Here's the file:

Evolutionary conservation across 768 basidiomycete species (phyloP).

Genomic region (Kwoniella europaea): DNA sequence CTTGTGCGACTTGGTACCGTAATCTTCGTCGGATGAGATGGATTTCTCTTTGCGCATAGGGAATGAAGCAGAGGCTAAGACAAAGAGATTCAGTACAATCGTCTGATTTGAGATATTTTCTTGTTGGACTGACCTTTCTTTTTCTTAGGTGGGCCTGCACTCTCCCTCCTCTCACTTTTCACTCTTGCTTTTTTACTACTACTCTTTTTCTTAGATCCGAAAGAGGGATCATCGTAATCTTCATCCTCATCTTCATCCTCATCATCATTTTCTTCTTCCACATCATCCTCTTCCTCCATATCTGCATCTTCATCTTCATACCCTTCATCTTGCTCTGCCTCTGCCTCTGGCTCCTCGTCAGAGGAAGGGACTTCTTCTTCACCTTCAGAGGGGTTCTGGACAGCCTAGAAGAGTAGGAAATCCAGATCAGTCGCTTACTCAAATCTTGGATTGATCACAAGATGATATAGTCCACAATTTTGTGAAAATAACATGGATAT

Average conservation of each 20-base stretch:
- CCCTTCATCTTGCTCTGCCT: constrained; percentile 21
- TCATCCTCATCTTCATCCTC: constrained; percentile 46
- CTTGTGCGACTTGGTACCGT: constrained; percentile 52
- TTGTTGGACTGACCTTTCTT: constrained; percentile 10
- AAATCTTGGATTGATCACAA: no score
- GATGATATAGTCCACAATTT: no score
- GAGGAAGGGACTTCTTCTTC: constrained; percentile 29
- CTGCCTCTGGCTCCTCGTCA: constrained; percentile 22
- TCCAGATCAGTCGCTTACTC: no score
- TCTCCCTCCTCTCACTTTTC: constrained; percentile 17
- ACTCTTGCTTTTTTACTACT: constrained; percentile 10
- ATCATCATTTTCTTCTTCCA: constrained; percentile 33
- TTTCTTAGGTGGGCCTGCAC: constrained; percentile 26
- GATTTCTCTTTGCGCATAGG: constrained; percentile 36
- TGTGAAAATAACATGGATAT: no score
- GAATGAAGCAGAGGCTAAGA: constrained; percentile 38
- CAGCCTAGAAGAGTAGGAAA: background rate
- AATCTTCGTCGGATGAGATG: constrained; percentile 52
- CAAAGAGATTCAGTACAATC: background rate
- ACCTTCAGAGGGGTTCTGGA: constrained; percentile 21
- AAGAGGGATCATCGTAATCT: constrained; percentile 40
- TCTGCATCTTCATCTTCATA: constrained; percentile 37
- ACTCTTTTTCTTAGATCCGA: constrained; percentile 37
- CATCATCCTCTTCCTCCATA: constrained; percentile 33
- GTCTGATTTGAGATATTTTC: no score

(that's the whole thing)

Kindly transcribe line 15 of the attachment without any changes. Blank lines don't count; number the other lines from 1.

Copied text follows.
- ATCATCATTTTCTTCTTCCA: constrained; percentile 33